In addition to learning the practical skills of a trade or profession, millennial students are eager to be more than just employees. They want to be change makers at their workplaces, helping to develop processes and policies that benefit not only the companies where they work but the communities where they live. It is only at college and university campuses where students are exposed to crucial soft skills —critical and analytical thinking, effective communication, leadership, group effectiveness and others— that help employees contribute to the success and well-being of their companies. 
Only at the college level, for example, is a sociology student able to collaborate with a professor to analyze society’s most pressing issues and come up with ways to remediate them. And only through a college study-abroad program can a student understand the traditions and values of a community halfway across the world. One study shows that more than 60 percent of employers agreed that soft skills were the most important factor considered in an employee’s performance evaluation.

Therefore, it’s our duty as educators to ensure students gain these skills in our classrooms before they become part of the workforce.
Along with creating innovative curricula, academic leaders must foster the passion for life-long learning and create a new generation of students who are continuously returning to the classroom to make themselves more competitive professionally and more productive members of their community. For decades, certain professions —doctor, accountants, engineers, attorneys and others— have spent an inordinate amount of time attending workshops or certification classes to ensure they are up to date with the latest developments in their fields. This should be the norm for all career paths. Limiting a student’s learning experience to the technical skills and requirements of a particular field or trade was sufficient over the last two centuries, but it’s simply not enough these days.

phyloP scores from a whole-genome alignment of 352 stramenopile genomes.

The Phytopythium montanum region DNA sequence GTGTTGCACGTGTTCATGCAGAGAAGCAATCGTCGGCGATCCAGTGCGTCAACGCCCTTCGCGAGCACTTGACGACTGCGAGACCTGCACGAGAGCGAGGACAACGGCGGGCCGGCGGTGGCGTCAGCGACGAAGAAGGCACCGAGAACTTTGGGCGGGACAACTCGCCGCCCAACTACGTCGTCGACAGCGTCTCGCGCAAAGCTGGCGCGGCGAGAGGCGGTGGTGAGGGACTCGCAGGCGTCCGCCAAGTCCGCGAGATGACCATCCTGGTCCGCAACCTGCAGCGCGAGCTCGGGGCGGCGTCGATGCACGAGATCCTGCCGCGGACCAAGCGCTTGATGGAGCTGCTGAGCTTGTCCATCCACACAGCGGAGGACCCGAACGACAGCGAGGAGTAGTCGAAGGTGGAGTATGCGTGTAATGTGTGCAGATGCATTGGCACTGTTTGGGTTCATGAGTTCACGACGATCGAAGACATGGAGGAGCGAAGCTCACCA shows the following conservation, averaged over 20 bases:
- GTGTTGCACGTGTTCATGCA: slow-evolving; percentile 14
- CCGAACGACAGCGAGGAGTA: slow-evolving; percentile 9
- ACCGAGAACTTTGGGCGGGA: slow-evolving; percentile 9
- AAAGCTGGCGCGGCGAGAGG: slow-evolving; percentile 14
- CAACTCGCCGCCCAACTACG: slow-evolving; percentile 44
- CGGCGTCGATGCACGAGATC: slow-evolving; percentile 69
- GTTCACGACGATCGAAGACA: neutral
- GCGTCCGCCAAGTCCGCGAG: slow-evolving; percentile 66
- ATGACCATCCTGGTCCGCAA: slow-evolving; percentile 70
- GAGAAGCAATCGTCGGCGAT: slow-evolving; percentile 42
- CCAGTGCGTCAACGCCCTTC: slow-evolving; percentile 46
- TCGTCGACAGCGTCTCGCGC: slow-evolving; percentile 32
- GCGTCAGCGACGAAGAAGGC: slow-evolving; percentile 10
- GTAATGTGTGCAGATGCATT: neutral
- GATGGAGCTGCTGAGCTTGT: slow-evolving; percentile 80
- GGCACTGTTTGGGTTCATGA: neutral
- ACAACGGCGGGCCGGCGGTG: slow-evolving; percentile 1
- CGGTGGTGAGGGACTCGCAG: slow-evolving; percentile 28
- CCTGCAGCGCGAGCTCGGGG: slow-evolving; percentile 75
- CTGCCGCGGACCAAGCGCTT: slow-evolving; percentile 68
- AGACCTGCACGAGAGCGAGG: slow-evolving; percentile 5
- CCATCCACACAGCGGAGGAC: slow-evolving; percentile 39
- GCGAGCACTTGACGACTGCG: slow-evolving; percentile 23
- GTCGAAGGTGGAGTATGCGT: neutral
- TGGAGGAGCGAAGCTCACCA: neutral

As professors and academic leaders navigate these new teaching and learning methods, the importance of a strong liberal arts education must never be ignored. The liberal arts are a fundamental component of a student’s overall path toward success, by offering students an appreciation for their surroundings and the ability to embrace diversity and individuality. Through a liberal arts curriculum, we train our future workforce to be well-rounded and forward-thinking, analytical thinkers and effective problem solvers. Employers seek employees who have an appreciation for how broad and multicultural the world can be, and these aptitudes are only acquired through exposure to courses and hands-of experiences offered in a liberal arts academic platform.
If colleges and universities want to remain key influencers in the development of the world’s future leaders, we must be willing to take on the challenge set forth by our millennial students. Their success, and the future of our global economy, depends on our commitment to innovation.
Future of Education, Innovation in Education